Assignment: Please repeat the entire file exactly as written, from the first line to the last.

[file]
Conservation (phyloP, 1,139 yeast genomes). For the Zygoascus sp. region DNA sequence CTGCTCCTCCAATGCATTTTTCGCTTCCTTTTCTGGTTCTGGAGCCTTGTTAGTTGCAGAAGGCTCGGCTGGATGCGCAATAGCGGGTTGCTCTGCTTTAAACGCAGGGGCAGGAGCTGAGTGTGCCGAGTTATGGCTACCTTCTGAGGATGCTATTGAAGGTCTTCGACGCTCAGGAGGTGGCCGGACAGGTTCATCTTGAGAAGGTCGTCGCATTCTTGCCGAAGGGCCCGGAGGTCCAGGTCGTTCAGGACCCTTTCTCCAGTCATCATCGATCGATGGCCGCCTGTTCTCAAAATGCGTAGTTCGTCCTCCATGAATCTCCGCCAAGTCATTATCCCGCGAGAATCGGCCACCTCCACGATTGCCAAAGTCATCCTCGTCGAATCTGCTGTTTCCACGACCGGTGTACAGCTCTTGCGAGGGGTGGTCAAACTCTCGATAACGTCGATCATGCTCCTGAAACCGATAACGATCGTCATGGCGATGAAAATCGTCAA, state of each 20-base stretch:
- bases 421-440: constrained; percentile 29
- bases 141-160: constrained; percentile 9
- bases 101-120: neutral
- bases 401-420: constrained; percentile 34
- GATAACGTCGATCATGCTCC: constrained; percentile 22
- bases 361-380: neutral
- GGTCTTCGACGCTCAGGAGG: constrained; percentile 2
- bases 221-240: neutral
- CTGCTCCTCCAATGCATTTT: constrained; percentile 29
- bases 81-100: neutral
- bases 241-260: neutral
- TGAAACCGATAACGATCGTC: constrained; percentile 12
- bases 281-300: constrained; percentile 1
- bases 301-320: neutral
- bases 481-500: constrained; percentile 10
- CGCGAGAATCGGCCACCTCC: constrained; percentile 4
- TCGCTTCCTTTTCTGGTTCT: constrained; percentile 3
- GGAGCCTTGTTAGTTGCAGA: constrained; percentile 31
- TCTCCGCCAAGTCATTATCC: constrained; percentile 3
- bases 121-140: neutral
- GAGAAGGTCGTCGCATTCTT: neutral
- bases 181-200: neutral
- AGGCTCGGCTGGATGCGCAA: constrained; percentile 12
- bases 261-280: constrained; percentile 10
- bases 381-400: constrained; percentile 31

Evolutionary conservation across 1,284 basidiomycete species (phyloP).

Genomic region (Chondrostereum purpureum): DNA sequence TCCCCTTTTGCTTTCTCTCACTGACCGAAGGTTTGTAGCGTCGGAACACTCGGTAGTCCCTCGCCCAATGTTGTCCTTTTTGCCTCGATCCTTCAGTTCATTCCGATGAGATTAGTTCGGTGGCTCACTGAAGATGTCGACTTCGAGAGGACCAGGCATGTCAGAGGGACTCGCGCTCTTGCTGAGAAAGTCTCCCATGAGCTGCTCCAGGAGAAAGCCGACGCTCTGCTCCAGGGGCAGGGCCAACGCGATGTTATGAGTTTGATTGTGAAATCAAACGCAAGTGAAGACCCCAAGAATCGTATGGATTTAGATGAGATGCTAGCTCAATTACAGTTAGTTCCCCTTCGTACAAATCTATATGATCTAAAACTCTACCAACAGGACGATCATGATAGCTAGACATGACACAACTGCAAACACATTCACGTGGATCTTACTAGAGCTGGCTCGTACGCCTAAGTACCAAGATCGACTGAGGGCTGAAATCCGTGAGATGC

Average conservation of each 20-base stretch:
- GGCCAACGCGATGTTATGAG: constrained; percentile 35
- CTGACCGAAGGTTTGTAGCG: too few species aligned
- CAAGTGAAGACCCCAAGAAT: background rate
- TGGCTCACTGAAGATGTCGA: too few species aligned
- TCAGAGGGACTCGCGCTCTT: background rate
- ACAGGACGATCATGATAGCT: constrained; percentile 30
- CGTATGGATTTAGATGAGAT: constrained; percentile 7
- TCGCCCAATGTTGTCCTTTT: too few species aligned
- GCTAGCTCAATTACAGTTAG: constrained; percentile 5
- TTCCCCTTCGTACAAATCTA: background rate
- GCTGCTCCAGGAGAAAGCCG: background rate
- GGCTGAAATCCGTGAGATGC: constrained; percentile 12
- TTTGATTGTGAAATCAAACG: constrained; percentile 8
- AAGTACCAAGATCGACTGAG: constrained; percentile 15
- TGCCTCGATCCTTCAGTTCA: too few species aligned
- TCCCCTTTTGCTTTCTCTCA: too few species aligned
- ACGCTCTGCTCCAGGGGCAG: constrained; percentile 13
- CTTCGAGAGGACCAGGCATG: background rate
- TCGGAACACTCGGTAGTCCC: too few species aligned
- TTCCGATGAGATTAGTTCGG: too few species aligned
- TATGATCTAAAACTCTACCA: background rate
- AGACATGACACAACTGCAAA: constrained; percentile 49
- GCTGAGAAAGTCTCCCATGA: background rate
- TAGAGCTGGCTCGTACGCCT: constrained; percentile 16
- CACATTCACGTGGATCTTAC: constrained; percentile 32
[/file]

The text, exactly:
Conservation (phyloP, 1,139 yeast genomes). For the Zygoascus sp. region DNA sequence CTGCTCCTCCAATGCATTTTTCGCTTCCTTTTCTGGTTCTGGAGCCTTGTTAGTTGCAGAAGGCTCGGCTGGATGCGCAATAGCGGGTTGCTCTGCTTTAAACGCAGGGGCAGGAGCTGAGTGTGCCGAGTTATGGCTACCTTCTGAGGATGCTATTGAAGGTCTTCGACGCTCAGGAGGTGGCCGGACAGGTTCATCTTGAGAAGGTCGTCGCATTCTTGCCGAAGGGCCCGGAGGTCCAGGTCGTTCAGGACCCTTTCTCCAGTCATCATCGATCGATGGCCGCCTGTTCTCAAAATGCGTAGTTCGTCCTCCATGAATCTCCGCCAAGTCATTATCCCGCGAGAATCGGCCACCTCCACGATTGCCAAAGTCATCCTCGTCGAATCTGCTGTTTCCACGACCGGTGTACAGCTCTTGCGAGGGGTGGTCAAACTCTCGATAACGTCGATCATGCTCCTGAAACCGATAACGATCGTCATGGCGATGAAAATCGTCAA, state of each 20-base stretch:
- bases 421-440: constrained; percentile 29
- bases 141-160: constrained; percentile 9
- bases 101-120: neutral
- bases 401-420: constrained; percentile 34
- GATAACGTCGATCATGCTCC: constrained; percentile 22
- bases 361-380: neutral
- GGTCTTCGACGCTCAGGAGG: constrained; percentile 2
- bases 221-240: neutral
- CTGCTCCTCCAATGCATTTT: constrained; percentile 29
- bases 81-100: neutral
- bases 241-260: neutral
- TGAAACCGATAACGATCGTC: constrained; percentile 12
- bases 281-300: constrained; percentile 1
- bases 301-320: neutral
- bases 481-500: constrained; percentile 10
- CGCGAGAATCGGCCACCTCC: constrained; percentile 4
- TCGCTTCCTTTTCTGGTTCT: constrained; percentile 3
- GGAGCCTTGTTAGTTGCAGA: constrained; percentile 31
- TCTCCGCCAAGTCATTATCC: constrained; percentile 3
- bases 121-140: neutral
- GAGAAGGTCGTCGCATTCTT: neutral
- bases 181-200: neutral
- AGGCTCGGCTGGATGCGCAA: constrained; percentile 12
- bases 261-280: constrained; percentile 10
- bases 381-400: constrained; percentile 31

Evolutionary conservation across 1,284 basidiomycete species (phyloP).

Genomic region (Chondrostereum purpureum): DNA sequence TCCCCTTTTGCTTTCTCTCACTGACCGAAGGTTTGTAGCGTCGGAACACTCGGTAGTCCCTCGCCCAATGTTGTCCTTTTTGCCTCGATCCTTCAGTTCATTCCGATGAGATTAGTTCGGTGGCTCACTGAAGATGTCGACTTCGAGAGGACCAGGCATGTCAGAGGGACTCGCGCTCTTGCTGAGAAAGTCTCCCATGAGCTGCTCCAGGAGAAAGCCGACGCTCTGCTCCAGGGGCAGGGCCAACGCGATGTTATGAGTTTGATTGTGAAATCAAACGCAAGTGAAGACCCCAAGAATCGTATGGATTTAGATGAGATGCTAGCTCAATTACAGTTAGTTCCCCTTCGTACAAATCTATATGATCTAAAACTCTACCAACAGGACGATCATGATAGCTAGACATGACACAACTGCAAACACATTCACGTGGATCTTACTAGAGCTGGCTCGTACGCCTAAGTACCAAGATCGACTGAGGGCTGAAATCCGTGAGATGC

Average conservation of each 20-base stretch:
- GGCCAACGCGATGTTATGAG: constrained; percentile 35
- CTGACCGAAGGTTTGTAGCG: too few species aligned
- CAAGTGAAGACCCCAAGAAT: background rate
- TGGCTCACTGAAGATGTCGA: too few species aligned
- TCAGAGGGACTCGCGCTCTT: background rate
- ACAGGACGATCATGATAGCT: constrained; percentile 30
- CGTATGGATTTAGATGAGAT: constrained; percentile 7
- TCGCCCAATGTTGTCCTTTT: too few species aligned
- GCTAGCTCAATTACAGTTAG: constrained; percentile 5
- TTCCCCTTCGTACAAATCTA: background rate
- GCTGCTCCAGGAGAAAGCCG: background rate
- GGCTGAAATCCGTGAGATGC: constrained; percentile 12
- TTTGATTGTGAAATCAAACG: constrained; percentile 8
- AAGTACCAAGATCGACTGAG: constrained; percentile 15
- TGCCTCGATCCTTCAGTTCA: too few species aligned
- TCCCCTTTTGCTTTCTCTCA: too few species aligned
- ACGCTCTGCTCCAGGGGCAG: constrained; percentile 13
- CTTCGAGAGGACCAGGCATG: background rate
- TCGGAACACTCGGTAGTCCC: too few species aligned
- TTCCGATGAGATTAGTTCGG: too few species aligned
- TATGATCTAAAACTCTACCA: background rate
- AGACATGACACAACTGCAAA: constrained; percentile 49
- GCTGAGAAAGTCTCCCATGA: background rate
- TAGAGCTGGCTCGTACGCCT: constrained; percentile 16
- CACATTCACGTGGATCTTAC: constrained; percentile 32